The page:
Taking a leap from sci-fi to comic books, USUM takes a leaf out of the DC Comics playbook in its post-game chapter, Episode Rainbow Rocket. After peace has been restored to both the Alola region and Ultra Space, Faba (the Aether Foundation’s decidedly evil “branch manager”) harnesses the residual energy of the Ultra Wormholes to bring together a formidable rogues gallery of past Pok√©mon villains, all from alternate universes where there was no hero to stop their nefarious plans. Led by Giovanni of Team Rocket, and featuring just about every big bad you can imagine ‚ÄĒ from Maxie and Archie to Lysandre, and everyone in-between ‚ÄĒ Team Rainbow Rocket is a mismatched league of injustice, hell-bent on taking over the universe any way they can. Each villain is armed with iconic Pok√©mon from their regions, and you have to take them all down, one by one.


While recent games in the Pok√©mon series have fallen a bit short in the post-game department, USUM shines in its flawless delivery of the Rainbow Rocket saga. The environmental challenges are a throwback to Rocket bases of the past, with sliding and teleportation puzzles reminiscent of the early days of the series. The boss battles are nothing short of epic, with a level of difficulty I’d not experienced since Black and White 2’s Pok√©mon World Tournament, and a varied set of teams designed to ensure you’re always kept on your toes. The episode as a whole is a love letter to those who’ve been playing since the beginning, a reminder of the challenges you’ve faced, and a glimpse at what might have happened had you not been there.

Of course, it would be remiss of me to mention Team Rainbow Rocket without mentioning the incredible music featured in Ultra Sun and Ultra Moon. The villains of Rainbow Rocket each get a masterpiece remix of their original themes, each one brimming with menace and power, as if the mighty Zeus got together with his thunder god buddies and formed a band, solely to provide music for these games. This extends to the rest of the game too, with some of the most incredible music coming from even the most inane situations. The new Wild Battle theme is incredible in its energy, and the first wild encounter shows you that USUM isn’t messing around; this is a new Alola, and the game doesn’t waste time in proving it. Of particular note, too, is the battle music for Necrozma, a wild, powerfully electric theme that perfectly conveys the sheer terror of the beast before you.

And frankly, you should be terrified. Remember how I said earlier that the Rainbow Rocket battles were difficult? That’s not an outlier in Ultra Sun and Ultra Moon; most of the game is significantly harder than Sun and Moon. It starts at a fairly reasonable difficulty, but it spikes so fast you’ll wish you’d stocked up on hyper potions and revives. No matter how many healing items you have, there’s a good chance it won’t be enough. There were battles so hard that I was convinced I’d never be able to finish this review. I even tried to cheat the system by trading over some high-level legendaries, but even they were crushed like ants. The pushover difficulty of previous 3DS Pok√©mon games is not present here, and it’s a welcome challenge.

If tough battles have got you feeling defeated, USUM provides a much more relaxed distraction in its minigames ‚ÄĒ namely Mantine Surfing and Ultra Wormhole exploration. In Mantine Surfing, you take to the waves on the back of a Mantine, performing tricks and avoiding obstacles to earn Beach Points (which are synonymous with Battle Points). There’s not a great deal of benefit to a casual player in Mantine Surfing, as BP is used almost exclusively for obtaining competitively-viable moves and items, but it’s fun enough without a reward anyway. Exploring Ultra Wormholes, on the other hand, provides more tangible rewards. In this minigame, the player hops on the back of a Lunala or Solgaleo, throws on a protective suit, and jumps into a Wormhole to find rare Pok√©mon in far-off worlds. Traversal of Ultra Wormholes is vaguely reminiscent of the Dive Mode system in Kingdom Hearts Dream Drop Distance; you fall through space, dodge obstacles and hit rings of light for a speed boost. Eventually, you’ll find portals, and inside of each is a rare Pok√©mon, which can range from the humble Stunfisk to just about every Legendary Pok√©mon in the series’ 20-year history. As an added bonus, the rate of shiny Pok√©mon in these portals is significantly higher than normal play, which is always nice.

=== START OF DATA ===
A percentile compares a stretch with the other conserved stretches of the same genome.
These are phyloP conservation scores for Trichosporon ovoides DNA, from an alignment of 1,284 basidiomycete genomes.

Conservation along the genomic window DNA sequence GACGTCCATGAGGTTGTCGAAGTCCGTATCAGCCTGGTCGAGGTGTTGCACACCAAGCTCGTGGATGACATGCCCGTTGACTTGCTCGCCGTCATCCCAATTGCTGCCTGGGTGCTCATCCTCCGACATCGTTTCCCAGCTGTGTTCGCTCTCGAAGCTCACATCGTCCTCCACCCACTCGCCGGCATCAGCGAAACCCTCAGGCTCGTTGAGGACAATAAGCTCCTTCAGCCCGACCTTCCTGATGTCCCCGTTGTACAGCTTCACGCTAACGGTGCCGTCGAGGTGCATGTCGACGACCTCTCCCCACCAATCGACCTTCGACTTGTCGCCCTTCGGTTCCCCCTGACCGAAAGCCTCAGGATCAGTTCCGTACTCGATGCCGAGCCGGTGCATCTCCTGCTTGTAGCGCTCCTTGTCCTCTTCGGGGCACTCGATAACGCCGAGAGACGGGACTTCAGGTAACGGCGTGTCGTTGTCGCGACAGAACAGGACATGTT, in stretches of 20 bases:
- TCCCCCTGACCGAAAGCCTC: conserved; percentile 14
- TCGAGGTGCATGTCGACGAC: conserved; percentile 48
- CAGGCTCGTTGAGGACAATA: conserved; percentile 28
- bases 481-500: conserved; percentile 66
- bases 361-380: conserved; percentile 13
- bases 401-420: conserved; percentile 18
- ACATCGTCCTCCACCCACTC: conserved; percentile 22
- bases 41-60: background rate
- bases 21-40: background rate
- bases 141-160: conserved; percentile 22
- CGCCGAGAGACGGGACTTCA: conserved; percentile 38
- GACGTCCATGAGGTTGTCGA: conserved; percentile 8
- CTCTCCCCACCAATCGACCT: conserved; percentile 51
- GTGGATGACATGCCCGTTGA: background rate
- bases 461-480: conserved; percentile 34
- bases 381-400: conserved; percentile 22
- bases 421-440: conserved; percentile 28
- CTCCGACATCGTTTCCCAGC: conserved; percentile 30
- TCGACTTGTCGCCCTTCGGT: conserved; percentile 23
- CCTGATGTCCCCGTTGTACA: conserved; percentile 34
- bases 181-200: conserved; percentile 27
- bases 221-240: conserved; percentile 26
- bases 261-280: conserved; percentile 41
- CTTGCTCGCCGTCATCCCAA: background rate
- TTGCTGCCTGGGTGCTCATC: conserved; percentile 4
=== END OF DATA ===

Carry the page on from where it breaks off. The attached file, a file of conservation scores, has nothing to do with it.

Pok√©mon Ultra Sun and Ultra Moon represent everything Game Freak has worked towards in its 20 years of growing the Pok√©mon franchise. It has its flaws, as every game does, but they don’t detract from the lively world, incredible writing, and sheer fun that the game provides. Ultra Sun and Ultra Moon are likely the last big games to be released on the 3DS, and Game Freak sees the console out with a game that will be remembered as a shining example of what the series can do when at its best.

Rating: 5 / 5

The Good

Ramped up difficulty adds a real challenge
Incredible writing
Music birthed from the gods of thunder

The Bad

Takes too long to get going
Still no option to skip tutorials
New Pokémon far too late in the game

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Final Thoughts

Pokémon Ultra Sun and Ultra Moon represent everything Game Freak has worked towards in its 20 years of growing the Pokémon franchise. It has its flaws, as every game does, but they don't detract from the lively world, incredible writing, and sheer fun that the game provides. Ultra Sun and Ultra Moon are likely the last big games to be released on the 3DS, and Game Freak sees the console out with a game that will be remembered as a shining example of what the series can do when at its best. 

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About The Author
Oliver Brandt
Deputy Editor, sometimes-reviewer, and Oxford comma advocate. If something's published on Vooks, there's a good chance I looked over it first. I spend way too much on games and use way too many em dashes.